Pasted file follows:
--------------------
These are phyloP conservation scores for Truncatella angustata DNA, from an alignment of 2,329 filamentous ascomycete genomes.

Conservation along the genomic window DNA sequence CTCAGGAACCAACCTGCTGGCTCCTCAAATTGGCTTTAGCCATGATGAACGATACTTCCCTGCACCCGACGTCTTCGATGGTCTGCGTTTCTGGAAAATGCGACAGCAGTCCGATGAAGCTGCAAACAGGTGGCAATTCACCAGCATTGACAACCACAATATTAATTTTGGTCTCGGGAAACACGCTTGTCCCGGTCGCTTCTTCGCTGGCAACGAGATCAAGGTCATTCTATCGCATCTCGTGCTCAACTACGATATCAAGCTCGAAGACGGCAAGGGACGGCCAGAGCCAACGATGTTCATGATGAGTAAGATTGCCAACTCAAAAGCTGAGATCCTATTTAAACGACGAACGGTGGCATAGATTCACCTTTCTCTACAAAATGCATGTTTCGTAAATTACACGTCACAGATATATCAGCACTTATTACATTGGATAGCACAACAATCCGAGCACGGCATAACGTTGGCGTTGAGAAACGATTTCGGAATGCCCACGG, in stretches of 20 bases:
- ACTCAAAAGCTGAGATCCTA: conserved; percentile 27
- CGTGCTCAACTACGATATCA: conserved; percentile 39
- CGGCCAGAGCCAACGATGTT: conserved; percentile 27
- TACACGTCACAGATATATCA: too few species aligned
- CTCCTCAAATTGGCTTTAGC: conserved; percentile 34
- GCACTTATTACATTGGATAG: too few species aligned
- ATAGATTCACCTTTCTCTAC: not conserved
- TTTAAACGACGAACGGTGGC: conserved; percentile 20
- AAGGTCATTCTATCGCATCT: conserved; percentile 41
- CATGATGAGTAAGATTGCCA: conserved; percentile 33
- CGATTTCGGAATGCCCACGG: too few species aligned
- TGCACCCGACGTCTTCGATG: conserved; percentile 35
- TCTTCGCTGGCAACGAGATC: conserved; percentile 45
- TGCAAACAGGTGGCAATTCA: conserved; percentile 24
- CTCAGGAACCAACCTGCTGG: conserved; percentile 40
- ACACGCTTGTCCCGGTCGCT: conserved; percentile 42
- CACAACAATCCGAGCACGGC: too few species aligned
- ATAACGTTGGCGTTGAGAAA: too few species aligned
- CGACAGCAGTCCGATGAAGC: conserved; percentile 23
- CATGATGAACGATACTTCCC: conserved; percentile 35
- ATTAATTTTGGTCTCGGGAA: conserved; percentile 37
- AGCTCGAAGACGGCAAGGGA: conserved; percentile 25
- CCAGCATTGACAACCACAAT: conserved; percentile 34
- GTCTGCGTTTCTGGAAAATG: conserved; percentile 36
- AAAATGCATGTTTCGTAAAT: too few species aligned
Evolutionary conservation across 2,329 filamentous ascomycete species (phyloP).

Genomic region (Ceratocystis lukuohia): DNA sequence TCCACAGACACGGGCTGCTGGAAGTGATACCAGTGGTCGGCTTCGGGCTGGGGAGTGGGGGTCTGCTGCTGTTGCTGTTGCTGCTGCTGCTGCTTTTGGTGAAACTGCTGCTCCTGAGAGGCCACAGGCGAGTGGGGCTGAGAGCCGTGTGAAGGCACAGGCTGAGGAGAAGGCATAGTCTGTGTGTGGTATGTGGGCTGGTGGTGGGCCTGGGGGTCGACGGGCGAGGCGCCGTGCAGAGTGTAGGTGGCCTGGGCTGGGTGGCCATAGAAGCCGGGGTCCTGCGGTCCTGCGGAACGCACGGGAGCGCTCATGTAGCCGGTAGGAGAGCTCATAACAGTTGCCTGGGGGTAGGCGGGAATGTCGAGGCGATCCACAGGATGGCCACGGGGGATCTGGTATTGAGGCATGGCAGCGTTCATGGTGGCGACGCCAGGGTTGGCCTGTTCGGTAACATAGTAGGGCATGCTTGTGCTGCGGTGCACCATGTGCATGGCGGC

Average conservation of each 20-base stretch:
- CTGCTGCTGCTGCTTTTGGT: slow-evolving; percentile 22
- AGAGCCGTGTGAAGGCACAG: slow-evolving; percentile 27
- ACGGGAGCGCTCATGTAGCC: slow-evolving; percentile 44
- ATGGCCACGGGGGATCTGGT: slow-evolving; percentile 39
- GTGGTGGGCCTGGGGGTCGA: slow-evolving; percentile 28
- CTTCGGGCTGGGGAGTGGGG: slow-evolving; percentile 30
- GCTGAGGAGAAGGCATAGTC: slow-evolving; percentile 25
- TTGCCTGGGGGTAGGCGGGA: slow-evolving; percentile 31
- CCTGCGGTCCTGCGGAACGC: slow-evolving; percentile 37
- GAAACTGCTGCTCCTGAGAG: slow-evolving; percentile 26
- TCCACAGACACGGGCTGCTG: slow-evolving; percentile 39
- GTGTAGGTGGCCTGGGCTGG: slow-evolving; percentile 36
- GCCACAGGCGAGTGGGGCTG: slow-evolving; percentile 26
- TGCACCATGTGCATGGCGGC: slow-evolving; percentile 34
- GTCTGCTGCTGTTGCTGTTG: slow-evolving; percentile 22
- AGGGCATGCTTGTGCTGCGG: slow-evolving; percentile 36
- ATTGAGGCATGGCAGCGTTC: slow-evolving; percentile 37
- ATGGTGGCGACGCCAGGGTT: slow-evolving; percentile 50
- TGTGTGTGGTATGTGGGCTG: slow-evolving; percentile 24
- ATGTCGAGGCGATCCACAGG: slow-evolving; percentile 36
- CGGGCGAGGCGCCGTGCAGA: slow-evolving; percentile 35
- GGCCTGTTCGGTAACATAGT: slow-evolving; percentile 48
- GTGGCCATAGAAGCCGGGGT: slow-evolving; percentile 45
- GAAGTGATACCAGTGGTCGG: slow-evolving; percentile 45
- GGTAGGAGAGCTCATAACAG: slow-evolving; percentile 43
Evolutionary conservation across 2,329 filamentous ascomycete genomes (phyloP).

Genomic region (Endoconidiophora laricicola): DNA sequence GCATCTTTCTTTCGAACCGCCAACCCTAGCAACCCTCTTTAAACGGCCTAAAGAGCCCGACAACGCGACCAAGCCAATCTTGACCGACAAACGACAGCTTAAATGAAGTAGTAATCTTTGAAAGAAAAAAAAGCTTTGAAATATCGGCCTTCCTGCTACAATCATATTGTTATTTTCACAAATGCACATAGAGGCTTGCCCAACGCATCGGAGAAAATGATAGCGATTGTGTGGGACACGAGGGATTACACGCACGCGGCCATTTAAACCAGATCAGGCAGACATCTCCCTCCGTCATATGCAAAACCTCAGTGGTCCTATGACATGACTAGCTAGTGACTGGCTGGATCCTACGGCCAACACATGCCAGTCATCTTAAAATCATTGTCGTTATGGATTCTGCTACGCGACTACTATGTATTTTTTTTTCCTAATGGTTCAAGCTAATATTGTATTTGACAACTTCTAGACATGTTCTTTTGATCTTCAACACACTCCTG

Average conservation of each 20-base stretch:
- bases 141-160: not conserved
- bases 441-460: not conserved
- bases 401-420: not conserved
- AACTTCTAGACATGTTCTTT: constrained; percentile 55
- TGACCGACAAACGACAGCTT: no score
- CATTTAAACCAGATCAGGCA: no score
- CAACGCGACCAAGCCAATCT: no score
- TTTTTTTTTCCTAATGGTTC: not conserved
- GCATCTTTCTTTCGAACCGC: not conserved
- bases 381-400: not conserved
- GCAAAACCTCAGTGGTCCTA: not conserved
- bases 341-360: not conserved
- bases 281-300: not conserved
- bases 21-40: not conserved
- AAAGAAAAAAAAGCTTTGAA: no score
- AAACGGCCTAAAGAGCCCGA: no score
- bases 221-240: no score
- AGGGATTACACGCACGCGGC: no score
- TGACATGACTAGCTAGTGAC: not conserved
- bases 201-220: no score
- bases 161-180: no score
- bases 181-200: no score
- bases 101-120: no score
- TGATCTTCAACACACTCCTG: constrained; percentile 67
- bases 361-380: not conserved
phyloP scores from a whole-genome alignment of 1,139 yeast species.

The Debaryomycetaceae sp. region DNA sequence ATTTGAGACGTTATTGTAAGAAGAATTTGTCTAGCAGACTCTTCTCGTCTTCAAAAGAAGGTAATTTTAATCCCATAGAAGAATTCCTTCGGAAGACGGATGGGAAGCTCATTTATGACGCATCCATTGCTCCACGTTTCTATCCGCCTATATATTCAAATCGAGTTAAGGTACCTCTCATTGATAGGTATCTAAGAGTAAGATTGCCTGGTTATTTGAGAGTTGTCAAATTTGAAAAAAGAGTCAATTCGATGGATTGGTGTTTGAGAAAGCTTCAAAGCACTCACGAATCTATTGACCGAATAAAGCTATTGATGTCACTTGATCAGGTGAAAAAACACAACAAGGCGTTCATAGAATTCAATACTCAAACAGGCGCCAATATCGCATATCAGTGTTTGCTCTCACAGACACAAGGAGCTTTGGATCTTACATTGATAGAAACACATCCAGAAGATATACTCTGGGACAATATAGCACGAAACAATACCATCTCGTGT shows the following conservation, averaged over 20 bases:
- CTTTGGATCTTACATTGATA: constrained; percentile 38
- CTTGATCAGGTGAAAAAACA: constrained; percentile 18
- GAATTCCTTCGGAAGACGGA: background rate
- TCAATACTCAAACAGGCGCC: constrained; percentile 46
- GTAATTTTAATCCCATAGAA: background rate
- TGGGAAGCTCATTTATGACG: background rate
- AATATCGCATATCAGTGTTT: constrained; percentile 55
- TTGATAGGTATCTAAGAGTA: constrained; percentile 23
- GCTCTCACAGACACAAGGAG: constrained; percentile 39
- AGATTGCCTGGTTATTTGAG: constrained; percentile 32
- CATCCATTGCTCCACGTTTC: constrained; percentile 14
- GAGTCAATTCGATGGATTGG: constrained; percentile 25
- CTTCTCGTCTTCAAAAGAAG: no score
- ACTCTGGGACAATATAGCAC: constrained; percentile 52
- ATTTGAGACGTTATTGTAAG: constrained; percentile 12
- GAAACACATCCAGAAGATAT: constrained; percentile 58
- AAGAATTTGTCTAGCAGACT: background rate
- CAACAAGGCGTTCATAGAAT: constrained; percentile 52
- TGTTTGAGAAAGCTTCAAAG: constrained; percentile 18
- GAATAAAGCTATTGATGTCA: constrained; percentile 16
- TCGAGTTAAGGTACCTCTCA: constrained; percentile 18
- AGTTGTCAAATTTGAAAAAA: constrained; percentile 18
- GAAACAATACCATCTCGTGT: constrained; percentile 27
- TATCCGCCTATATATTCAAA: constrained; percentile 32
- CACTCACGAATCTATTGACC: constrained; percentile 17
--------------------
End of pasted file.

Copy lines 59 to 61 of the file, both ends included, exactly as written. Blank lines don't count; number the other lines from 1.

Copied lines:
- bases 141-160: not conserved
- bases 441-460: not conserved
- bases 401-420: not conserved